Fragrance and joy, she scarcely touched the ground ,$
So light her step, so graceful every part
Perfect, and suited to her spotless heart.

Rustern, surprised, the gentle maid addressed,
And asked what lovely stranger broke his rest.
" What is thy name," he said, " what dost thou seek
" Amidst the gloom of night ? Fair vision speak ! "

" thou," she softly sigh'd, " of matchless fame !
" With pity hear, Tahmineh is my name !

* Theocritus in Idyllium, xviii. 30, compares Helen to the Cypress, but
\\ itli us, the Cypress is uniformly consecrated to sorrow, amongst the Asiatics
to joy and gladness.

f "Ensnaring ringlets." Thus Shakspeare ;

Here in her hairs,

The painter plays the Spider and hath woven
A golden mesh to entrap the hearts of men,
Faster than gnats in cobwebs : But her eyes 1


J Beauty and fragrance are amongst the poets inseparable. The Persians
exceed even the Greeks in their love of perfume, though Anacreon thought
it so indispensable a part of beauty, that in directing the Rhodian Artist to
paint the mistress of his heart, he wishes even her to be pourtrayed.


" The pangs of love my anxious heart employ,

" And flattering promise long-expected joy ;

" No curious eye has yet these features seen,

" My voice unheard, beyond the sacred screen.*

" How often have I listened with amaze,

" To thy great deeds, enamoured of thy praise ;

" How oft from every tongue I've heard the strain,

" And thought of thee and sighed, and sighed again.

" The ravenous eagle, hovering o'er his prey,

" Starts at thy gleaming sword and flies away :

" Thou art the slayer of the Demon brood,

" And the fierce monsters of the echoing wood.

" Where'er thy mace is seen, shrink back the bold,

" Thy javelin's flash all tremble to behold.

" Enchanted with the stories of thy fame,

" My fluttering heart responded to thy name ;

" And whilst their magic influence I felt,

" In prayer for thee devotedly I knelt ;

" And fervent vowed, thus powerful glory charms,

" No other spouse should bless my longing arms.f

* As a proof of her innocence Tahmfneh declares to Rustem, "No person
has ever seen me out of my private chamber, or even heard the sound of my
voice." It is but just to remark, that the seclusion in which women of rank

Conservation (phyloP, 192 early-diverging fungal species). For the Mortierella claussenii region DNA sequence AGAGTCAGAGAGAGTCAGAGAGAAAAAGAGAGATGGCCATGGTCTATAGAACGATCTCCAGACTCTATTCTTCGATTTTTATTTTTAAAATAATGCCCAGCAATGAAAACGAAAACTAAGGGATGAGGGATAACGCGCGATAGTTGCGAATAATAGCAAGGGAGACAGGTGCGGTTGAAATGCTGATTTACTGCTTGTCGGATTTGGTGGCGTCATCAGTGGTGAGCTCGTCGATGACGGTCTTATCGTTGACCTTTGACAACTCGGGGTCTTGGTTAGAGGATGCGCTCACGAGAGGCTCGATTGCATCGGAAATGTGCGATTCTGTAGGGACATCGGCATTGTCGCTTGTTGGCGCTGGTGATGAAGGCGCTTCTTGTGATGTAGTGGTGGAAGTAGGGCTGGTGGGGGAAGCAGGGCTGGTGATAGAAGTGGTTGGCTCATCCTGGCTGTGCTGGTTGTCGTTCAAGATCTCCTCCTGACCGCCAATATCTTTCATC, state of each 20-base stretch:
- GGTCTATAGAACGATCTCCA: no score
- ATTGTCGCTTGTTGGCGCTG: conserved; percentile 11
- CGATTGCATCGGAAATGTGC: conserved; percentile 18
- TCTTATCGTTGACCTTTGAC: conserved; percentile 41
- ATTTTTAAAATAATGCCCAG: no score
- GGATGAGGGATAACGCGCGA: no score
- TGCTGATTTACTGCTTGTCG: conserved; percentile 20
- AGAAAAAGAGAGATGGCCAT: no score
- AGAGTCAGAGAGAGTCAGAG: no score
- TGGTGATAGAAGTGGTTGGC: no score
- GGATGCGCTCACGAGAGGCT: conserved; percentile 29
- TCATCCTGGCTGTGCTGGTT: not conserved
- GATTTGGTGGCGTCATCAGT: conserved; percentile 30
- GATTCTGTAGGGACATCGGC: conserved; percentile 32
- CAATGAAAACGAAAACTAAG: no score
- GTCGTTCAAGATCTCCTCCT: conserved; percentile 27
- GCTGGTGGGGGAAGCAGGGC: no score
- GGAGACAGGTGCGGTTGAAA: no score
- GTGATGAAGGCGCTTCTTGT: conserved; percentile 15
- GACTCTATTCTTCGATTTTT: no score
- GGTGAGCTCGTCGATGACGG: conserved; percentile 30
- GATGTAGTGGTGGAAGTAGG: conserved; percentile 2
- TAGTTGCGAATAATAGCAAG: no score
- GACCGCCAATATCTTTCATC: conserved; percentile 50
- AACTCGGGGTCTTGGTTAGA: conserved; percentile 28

continue in Persia, and other parts of the East, is not, by them, considered
intolerable, or even a hardship. Custom has not only rendered it familiar,
but happy. It has nothing of the unprofitable severity of the cloister. The
Zenanas are supplied with every thing that can please and gratify a reasonable
wish, and it is well known that the women of the east have influence and
power, more flattering and solid, than the free unsecluded beauties of the
western world.

f Distinguished valour and achievements in war have always commanded
admiration, and there are many instances in which women have, like
Tahmineh, fallen in love with a hero's glory. Josephus has recorded that
the king's daughter betrayed the city of Saba, in Ethiopia, into the hands of
Moses, having become enamoured of him by seeing from the walls the valour
and bravery which he displayed at the head of the Egyptian army. Dido was
won by the celebrity of 2Eneas. Kotzebue has drawn Elvira enamoured of the
fame and glory of Pizarro. Her passion is described with great strength and
feeling. When at last she discovers the savage, the merciless disposition of
the conqueror, she thus addresses him. "Thinkest thou that my love will


" Indulgent heaven propitious to my prayer,

" Now brings thee hither to reward my care.

" Turan's dominions thou hast sought, alone/

" By night, in darkness thou, the mighty one !

" claim my hand, and grant my soul's desire ;

" Ask me in marriage of my royal sire ;

" Perhaps a boy our wedded love may crown,

" Whose strength like thine may gain the world's renown.

" Nay more for Sarnengiin will keep my word,

" Rakush to thee again shall be restored."

The damsel thus her ardent thought expressed,
And Rustem's heart beat joyous in his breast,
Hearing her passion not a word was lost,
And Rakush safe, by him still valued most ;
He called her near ; with graceful step she came,
And marked with throbbing pulse his kindled flame.

And now a Miibid, from the Champion-knight,
Requests the royal sanction to the rite ; *
O'erjoyed, the king the honoured suit approves,
O'erjoyed to bless the doting child he loves,
And happier still, in showering smiles around,
To be allied to warrior so renowned.

survive thy fame ? No ! thy glory is my idol ! I now find thee a deception,
and Elvira is lost to thee for ever ! "

The lovely Desdernona affords another instance.

Oth. Her father loved me ; oft invited me ;

Still questioned me the story of my life,

From year to year ; the battles, sieges, fortunes,